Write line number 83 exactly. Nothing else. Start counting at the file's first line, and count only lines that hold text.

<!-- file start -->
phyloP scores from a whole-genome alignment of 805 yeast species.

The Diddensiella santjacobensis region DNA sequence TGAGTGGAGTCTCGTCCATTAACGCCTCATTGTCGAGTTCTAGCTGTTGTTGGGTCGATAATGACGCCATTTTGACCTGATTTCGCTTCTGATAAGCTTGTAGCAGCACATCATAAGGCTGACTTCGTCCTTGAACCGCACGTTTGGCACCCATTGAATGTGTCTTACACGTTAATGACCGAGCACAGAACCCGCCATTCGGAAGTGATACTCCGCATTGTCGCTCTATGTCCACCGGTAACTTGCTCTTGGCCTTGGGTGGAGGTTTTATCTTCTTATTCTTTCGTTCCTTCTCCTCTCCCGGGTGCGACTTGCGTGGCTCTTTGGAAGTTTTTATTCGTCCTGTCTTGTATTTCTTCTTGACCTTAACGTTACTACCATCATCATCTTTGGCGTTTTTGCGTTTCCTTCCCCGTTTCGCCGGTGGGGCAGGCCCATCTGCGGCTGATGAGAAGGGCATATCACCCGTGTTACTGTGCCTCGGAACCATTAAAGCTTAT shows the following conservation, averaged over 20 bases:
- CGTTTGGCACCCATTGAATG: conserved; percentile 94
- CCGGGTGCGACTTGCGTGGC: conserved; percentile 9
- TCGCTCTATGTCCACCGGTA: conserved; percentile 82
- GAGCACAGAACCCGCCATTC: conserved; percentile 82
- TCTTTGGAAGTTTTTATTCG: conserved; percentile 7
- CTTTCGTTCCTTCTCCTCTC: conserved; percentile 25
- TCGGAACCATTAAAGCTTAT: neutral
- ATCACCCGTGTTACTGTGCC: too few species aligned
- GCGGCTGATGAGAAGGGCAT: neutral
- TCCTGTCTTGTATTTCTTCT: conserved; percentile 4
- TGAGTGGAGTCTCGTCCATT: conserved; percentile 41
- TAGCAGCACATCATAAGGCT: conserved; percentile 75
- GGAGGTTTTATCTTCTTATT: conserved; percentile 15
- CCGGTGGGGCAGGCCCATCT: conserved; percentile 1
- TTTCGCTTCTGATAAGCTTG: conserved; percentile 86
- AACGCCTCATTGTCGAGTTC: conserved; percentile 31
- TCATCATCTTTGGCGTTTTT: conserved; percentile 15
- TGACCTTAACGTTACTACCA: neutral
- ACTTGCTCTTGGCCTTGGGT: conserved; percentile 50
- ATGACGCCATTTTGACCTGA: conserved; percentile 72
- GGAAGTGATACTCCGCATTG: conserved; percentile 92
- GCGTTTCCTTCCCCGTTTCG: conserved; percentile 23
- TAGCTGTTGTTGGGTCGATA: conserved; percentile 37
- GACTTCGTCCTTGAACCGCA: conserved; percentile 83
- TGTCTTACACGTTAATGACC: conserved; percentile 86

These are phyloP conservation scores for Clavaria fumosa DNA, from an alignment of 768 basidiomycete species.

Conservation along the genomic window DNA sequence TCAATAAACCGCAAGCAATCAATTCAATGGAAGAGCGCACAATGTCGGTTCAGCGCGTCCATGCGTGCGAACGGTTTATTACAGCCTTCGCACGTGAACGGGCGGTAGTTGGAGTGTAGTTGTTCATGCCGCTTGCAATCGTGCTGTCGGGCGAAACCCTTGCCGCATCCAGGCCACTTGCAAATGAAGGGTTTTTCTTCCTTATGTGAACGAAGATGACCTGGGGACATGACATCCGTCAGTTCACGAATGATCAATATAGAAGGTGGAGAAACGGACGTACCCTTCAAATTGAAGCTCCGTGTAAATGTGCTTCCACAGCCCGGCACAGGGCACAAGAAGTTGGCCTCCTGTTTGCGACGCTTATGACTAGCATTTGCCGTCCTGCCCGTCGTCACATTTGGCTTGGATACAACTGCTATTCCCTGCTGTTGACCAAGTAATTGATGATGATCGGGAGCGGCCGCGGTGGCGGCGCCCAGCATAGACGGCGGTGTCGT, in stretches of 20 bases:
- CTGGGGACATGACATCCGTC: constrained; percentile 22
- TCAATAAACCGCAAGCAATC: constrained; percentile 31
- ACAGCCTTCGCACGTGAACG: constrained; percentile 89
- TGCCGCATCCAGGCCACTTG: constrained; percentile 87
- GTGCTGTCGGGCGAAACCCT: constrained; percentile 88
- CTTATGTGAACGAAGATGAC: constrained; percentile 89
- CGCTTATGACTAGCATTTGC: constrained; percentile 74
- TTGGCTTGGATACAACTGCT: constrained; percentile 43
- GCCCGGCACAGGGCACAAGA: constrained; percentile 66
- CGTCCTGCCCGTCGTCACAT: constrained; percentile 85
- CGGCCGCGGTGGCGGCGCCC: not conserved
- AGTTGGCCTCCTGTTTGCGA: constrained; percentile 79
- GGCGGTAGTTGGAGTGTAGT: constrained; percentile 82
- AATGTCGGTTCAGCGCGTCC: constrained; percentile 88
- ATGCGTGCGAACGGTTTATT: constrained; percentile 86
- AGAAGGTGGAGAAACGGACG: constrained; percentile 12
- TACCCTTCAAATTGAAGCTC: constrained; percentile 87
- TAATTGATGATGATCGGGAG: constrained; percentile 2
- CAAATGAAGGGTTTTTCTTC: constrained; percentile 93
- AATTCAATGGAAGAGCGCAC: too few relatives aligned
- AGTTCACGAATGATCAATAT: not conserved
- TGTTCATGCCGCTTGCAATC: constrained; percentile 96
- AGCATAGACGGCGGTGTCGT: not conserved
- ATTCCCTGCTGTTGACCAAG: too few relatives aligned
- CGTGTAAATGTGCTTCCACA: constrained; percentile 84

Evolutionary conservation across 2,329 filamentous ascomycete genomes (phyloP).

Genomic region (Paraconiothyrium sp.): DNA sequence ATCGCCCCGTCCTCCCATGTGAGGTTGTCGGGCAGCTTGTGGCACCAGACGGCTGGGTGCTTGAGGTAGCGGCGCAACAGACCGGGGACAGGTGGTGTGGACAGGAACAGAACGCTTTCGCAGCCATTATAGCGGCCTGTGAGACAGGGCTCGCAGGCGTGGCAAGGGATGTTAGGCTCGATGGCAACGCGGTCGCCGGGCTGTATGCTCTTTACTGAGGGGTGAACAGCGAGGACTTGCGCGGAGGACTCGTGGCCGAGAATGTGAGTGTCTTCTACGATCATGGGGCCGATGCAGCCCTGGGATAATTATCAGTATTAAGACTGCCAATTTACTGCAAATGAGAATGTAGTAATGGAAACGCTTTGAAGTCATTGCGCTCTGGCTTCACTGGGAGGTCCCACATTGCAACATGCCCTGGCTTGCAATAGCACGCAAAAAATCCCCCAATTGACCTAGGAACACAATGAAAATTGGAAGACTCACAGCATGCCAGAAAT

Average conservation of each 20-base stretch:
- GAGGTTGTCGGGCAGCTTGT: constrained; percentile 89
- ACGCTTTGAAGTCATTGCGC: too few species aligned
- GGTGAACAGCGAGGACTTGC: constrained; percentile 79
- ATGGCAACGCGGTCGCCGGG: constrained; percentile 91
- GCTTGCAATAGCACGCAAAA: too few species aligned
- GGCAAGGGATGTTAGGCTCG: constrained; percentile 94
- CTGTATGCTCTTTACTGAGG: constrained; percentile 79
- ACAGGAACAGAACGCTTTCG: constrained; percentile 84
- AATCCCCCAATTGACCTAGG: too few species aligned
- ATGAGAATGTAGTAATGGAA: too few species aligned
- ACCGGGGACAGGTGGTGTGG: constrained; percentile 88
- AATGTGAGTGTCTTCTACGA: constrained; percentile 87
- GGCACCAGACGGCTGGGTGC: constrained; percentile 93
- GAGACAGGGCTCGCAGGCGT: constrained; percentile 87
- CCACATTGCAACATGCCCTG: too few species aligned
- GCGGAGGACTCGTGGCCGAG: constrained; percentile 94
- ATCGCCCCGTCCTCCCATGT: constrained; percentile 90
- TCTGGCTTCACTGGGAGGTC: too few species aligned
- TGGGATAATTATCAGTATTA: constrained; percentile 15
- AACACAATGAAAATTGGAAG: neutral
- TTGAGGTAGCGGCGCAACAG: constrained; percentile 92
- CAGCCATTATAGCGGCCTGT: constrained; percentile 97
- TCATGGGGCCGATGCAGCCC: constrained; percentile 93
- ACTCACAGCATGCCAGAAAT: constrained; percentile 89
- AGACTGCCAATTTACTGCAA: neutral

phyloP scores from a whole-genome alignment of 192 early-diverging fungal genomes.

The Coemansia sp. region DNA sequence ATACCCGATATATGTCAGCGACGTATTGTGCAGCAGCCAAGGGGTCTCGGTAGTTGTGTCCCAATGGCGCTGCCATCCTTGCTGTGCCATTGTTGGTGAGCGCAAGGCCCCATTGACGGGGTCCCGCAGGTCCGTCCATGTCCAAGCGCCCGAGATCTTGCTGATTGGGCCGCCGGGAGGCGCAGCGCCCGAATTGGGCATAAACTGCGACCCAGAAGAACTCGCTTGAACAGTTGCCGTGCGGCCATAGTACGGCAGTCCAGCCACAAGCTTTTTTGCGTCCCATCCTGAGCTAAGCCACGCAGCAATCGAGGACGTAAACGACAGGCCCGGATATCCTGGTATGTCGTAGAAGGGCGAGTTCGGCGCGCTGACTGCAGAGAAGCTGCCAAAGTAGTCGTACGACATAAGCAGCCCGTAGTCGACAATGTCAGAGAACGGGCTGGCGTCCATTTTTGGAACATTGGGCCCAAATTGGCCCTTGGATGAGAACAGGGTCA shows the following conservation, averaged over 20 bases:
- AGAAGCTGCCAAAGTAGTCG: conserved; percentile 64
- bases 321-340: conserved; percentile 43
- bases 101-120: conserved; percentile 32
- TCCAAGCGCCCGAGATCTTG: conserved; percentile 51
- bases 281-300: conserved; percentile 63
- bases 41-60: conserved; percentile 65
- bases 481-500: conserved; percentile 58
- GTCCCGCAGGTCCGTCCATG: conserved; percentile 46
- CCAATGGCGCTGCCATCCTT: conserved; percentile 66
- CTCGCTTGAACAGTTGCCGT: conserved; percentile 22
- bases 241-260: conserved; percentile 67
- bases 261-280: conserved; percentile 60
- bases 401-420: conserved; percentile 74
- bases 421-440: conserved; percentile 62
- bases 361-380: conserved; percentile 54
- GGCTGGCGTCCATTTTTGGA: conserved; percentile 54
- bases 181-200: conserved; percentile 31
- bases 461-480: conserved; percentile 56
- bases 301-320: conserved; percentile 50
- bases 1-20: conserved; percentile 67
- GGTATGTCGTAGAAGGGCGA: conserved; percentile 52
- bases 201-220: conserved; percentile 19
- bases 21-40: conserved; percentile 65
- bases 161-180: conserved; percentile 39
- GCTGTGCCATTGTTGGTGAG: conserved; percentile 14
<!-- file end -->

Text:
phyloP scores from a whole-genome alignment of 192 early-diverging fungal genomes.